The Obama administration’s efforts to abandon Yucca Mountain as a storage site for nuclear waste were dealt a setback Tuesday, as a federal appeals court ruled that the Nuclear Regulatory Commission must issue a ruling on the site’s permit application.
The 2-1 ruling said the administration’s directives “violate the law,” which designates Yucca Mountain as the United States’ nuclear waste repository, Reuters reports. Energy Secretary Ernest Moniz has expressed support for finding alternatives to Yucca Mountain, which has been met with mixed reviews in the House and Senate.
In July, Moniz presented the administration’s view that wrangling over the long-disputed Yucca site has “no end in sight.” The “stalemate,” he said, “couldn’t continue indefinitely.” Moniz was appointed by President Obama to serve on a blue-ribbon commission tasked with finding alternatives to Yucca Mountain, and the commission’s proposals have served as a framework for Senate legislation that calls for finding alternative storage facilities.
House Energy and Commerce Committee Chairman Fred Upton, R-Mich., and Environment and the Economy Subcommittee Chairman John Shimkus, R-Ill., issued a joint statement praising the ruling. “The Obama administration rejected the law and prematurely terminated the Yucca Mountain repository program, but Congress and the courts have spoken out to prevent billions of taxpayer dollars and three decades of research from being squandered,” the pair said.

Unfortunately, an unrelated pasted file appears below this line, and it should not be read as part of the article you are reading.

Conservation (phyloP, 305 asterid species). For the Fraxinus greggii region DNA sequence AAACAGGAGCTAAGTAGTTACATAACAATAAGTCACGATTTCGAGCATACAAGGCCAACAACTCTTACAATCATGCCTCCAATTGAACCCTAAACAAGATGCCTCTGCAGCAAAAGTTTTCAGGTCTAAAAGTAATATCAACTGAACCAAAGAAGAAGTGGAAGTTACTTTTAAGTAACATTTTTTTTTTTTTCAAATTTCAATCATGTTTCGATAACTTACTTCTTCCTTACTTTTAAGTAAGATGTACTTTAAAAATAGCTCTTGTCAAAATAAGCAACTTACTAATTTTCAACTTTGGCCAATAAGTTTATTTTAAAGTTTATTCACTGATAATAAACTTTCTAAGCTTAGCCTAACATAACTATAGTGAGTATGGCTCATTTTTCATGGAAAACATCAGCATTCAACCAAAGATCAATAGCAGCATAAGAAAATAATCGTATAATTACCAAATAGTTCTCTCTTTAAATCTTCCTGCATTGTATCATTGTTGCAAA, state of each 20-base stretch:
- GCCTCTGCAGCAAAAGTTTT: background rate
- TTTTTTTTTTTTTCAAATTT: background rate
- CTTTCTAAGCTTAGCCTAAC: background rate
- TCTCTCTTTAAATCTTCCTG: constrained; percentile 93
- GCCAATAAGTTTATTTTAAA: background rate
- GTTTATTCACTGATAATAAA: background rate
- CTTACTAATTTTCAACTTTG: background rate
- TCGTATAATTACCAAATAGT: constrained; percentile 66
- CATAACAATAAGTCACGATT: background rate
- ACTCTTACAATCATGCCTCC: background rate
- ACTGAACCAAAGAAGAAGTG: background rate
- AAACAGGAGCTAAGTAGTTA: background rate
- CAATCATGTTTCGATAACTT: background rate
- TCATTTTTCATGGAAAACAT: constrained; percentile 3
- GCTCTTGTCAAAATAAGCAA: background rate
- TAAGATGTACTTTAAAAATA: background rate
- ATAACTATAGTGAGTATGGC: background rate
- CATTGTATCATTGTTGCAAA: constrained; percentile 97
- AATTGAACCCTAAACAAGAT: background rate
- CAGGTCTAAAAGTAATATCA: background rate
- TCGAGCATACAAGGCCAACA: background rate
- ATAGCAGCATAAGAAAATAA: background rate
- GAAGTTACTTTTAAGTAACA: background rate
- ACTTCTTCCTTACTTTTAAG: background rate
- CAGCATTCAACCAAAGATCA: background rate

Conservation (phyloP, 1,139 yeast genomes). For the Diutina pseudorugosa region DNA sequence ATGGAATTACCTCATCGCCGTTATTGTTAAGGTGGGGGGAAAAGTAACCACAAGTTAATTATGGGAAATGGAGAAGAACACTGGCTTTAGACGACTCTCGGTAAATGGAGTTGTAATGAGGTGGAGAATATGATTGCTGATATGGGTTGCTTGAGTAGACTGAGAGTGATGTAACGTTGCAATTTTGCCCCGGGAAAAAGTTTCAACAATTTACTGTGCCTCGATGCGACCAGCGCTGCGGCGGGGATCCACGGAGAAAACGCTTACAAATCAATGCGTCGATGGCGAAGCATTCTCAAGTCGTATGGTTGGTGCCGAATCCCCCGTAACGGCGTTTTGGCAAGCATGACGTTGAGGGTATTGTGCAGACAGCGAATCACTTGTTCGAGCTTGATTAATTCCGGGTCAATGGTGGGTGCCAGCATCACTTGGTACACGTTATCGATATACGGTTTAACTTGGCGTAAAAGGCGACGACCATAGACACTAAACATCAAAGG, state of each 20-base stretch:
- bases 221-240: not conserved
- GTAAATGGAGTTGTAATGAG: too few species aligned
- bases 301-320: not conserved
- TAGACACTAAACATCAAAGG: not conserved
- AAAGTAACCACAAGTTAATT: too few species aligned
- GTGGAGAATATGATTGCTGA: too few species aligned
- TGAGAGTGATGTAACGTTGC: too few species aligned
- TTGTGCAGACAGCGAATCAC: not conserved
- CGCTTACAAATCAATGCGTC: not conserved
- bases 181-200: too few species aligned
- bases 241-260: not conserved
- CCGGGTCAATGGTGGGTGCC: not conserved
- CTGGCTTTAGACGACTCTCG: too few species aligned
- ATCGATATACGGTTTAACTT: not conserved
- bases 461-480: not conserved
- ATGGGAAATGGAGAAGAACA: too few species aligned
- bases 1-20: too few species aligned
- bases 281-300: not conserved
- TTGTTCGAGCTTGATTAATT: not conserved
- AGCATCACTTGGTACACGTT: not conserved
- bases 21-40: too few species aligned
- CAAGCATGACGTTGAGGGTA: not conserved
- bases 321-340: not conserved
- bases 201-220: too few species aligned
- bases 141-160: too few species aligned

Another Republican, Sen. Dean Heller of Nevada, had a far different reaction to the renewed focus on his state as a nuclear storage site. “This ruling is an exercise in futility that will ultimately waste resources that could be better used elsewhere,” Heller said. “Instead of continuing to try to force Yucca Mountain on the people of Nevada, my colleagues should focus on moving forward towards a new process that will allow for consent-based siting.”
Meanwhile, Moniz and Nevada Gov. Brian Sandoval are meeting Tuesday as they continue to dispute whether the state has agreed to take on storage of nuclear waste.
What We're Following See More »
Hillary Clinton hopes that television ratings for the candidates' acceptance speeches at their respective conventions aren't foreshadowing of similar results at the polls in November. Preliminary results from the networks and cable channels show that 34.9 million people tuned in for Donald Trump's acceptance speech while 33.3 million watched Clinton accept the Democratic nomination. However, it is still possible that the numbers are closer than these ratings suggest: the numbers don't include ratings from PBS or CSPAN, which tend to attract more Democratic viewers.